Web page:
Dr. Werner Spitz, former chief medical examiner in Wayne and Macomb counties, reviewed Chris Cornell’s autopsy on Friday and and told the Detroit Free Press he was intrigued by the position of Cornell’s body, noting it was partially suspended.
Spitz said he was “not absolutely convinced” the suicide ruling is correct.
“In theory, it could be an accident,” he said late Friday.
Toxicology tests performed after the Soundgarden singer died May 18 in Detroit detected lorazepam, which is used in the treatment of anxiety and sold as Ativan; pseudoephedrine, a decongestant; naloxone, used to counter effects of opioids; butalbital, a sedative, and caffeine.
Spitz, who often weighs in on controversial cases, added that based on his reading of the report: “The way (Cornell) was found means he was able to regulate the pressure on his neck.”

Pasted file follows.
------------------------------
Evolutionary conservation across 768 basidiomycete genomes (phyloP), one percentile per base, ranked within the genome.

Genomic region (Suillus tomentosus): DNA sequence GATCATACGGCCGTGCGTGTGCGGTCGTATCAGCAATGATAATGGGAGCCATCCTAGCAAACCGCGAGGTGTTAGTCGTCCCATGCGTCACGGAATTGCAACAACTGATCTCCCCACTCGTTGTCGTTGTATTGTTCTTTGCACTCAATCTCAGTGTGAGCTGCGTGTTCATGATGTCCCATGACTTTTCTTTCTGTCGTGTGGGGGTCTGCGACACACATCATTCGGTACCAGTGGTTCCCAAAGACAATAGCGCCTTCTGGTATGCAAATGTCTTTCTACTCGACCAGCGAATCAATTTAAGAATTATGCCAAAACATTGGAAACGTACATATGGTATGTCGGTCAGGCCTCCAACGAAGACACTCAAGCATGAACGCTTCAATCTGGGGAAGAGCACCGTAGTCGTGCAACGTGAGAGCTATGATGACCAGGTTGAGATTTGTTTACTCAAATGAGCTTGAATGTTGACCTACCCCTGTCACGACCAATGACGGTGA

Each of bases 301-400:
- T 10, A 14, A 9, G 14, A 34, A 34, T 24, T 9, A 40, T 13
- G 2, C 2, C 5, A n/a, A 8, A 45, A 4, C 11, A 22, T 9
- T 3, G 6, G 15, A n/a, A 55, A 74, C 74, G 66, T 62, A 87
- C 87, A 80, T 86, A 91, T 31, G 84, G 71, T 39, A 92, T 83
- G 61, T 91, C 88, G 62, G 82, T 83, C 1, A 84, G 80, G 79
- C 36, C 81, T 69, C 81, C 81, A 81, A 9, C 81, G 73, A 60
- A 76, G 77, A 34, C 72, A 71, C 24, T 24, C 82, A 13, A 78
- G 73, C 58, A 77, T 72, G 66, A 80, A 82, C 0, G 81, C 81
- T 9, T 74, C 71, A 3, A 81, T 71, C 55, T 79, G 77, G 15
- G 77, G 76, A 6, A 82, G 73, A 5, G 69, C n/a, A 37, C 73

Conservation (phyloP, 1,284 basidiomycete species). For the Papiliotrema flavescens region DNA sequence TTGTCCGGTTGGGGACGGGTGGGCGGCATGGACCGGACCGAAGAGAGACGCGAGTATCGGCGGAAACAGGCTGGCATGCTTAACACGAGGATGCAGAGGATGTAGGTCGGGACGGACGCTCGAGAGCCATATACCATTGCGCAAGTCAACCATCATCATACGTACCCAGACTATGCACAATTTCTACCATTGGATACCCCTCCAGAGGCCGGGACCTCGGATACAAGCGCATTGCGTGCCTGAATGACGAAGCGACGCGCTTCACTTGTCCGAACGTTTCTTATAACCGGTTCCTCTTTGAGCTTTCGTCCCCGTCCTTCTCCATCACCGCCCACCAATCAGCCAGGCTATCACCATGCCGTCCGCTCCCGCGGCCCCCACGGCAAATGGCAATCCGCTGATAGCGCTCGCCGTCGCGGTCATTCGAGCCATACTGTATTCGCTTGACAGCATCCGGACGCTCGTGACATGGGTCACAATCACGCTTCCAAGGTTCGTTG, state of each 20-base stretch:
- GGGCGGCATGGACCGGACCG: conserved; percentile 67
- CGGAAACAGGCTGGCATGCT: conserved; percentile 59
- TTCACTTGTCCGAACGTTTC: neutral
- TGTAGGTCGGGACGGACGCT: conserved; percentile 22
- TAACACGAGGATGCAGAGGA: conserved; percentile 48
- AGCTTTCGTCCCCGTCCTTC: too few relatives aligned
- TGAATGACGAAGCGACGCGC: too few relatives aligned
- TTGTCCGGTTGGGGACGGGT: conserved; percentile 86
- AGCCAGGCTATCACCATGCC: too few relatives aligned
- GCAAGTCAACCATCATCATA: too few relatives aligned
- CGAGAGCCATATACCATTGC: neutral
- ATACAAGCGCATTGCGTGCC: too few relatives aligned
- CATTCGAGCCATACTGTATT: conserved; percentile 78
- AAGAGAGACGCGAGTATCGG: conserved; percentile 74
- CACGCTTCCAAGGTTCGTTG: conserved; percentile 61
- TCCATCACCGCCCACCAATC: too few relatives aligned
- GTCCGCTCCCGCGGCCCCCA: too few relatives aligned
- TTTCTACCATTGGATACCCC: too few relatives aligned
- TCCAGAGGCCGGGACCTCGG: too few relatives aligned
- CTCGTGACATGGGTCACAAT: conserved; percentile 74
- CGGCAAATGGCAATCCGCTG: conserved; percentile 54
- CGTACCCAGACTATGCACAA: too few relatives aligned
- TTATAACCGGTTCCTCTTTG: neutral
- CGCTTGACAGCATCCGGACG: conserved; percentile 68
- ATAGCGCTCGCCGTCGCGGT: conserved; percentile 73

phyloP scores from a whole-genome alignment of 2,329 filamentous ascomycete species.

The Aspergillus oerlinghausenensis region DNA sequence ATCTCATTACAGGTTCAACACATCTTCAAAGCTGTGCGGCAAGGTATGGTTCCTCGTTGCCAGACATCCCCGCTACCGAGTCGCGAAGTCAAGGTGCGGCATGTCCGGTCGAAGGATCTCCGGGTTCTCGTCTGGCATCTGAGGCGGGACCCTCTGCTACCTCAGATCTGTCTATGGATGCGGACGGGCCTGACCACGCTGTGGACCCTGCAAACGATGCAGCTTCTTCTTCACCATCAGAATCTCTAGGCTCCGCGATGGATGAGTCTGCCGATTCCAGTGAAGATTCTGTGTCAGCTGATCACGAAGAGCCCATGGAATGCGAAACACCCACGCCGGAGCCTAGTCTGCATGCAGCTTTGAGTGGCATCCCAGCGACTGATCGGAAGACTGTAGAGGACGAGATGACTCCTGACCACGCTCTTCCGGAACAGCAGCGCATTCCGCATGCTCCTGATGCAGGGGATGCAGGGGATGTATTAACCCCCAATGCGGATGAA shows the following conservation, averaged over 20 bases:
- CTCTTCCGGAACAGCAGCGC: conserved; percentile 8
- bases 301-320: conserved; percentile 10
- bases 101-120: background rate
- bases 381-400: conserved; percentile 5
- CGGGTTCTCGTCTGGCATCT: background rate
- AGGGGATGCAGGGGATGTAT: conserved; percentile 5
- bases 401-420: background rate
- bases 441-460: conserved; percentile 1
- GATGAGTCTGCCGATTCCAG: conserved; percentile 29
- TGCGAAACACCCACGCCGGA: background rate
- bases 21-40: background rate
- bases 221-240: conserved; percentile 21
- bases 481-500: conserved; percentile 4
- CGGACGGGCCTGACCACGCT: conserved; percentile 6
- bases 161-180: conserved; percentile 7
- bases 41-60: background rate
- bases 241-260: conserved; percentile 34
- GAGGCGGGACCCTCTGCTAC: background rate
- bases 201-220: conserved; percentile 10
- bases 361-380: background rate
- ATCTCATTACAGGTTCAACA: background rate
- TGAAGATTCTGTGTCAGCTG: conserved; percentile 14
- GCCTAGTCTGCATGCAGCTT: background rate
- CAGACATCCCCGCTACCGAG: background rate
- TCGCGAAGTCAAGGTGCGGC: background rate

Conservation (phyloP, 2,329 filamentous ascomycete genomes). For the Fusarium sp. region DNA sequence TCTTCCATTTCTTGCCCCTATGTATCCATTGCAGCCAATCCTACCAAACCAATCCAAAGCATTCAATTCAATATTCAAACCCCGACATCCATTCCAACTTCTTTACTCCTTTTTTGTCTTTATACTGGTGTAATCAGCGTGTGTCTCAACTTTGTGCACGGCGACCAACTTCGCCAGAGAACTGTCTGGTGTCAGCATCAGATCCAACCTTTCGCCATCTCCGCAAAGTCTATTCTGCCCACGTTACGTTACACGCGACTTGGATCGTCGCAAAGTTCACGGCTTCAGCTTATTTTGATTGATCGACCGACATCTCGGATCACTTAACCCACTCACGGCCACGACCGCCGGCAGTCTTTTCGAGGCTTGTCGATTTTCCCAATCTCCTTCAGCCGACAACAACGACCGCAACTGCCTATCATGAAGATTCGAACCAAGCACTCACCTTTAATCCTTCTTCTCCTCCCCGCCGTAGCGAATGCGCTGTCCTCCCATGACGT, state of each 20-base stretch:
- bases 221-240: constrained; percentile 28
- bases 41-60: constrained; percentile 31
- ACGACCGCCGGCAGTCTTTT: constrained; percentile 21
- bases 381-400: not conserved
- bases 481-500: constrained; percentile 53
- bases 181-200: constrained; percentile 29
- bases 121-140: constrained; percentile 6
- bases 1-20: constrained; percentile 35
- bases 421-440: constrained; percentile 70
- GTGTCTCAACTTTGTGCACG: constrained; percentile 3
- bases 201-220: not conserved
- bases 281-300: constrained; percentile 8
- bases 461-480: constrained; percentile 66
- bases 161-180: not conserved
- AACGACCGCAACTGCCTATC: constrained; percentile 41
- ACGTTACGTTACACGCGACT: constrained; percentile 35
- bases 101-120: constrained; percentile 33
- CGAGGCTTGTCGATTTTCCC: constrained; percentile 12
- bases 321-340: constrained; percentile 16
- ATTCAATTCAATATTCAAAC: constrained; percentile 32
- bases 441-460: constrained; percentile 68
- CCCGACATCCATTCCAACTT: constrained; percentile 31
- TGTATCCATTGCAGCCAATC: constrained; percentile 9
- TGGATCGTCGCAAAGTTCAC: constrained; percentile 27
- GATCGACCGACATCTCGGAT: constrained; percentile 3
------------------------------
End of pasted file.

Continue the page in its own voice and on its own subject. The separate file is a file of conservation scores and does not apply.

The autopsy report said Cornell, who was 6-foot-3 and weighed 180 pounds, was in a torn gray T-shirt and black underwear.
Naloxone, one of the drugs present in Cornell’s system, is often given to resuscitate people with suspected opioid overdoses.
Spitz said it could have been administered when Cornell was found unresponsive.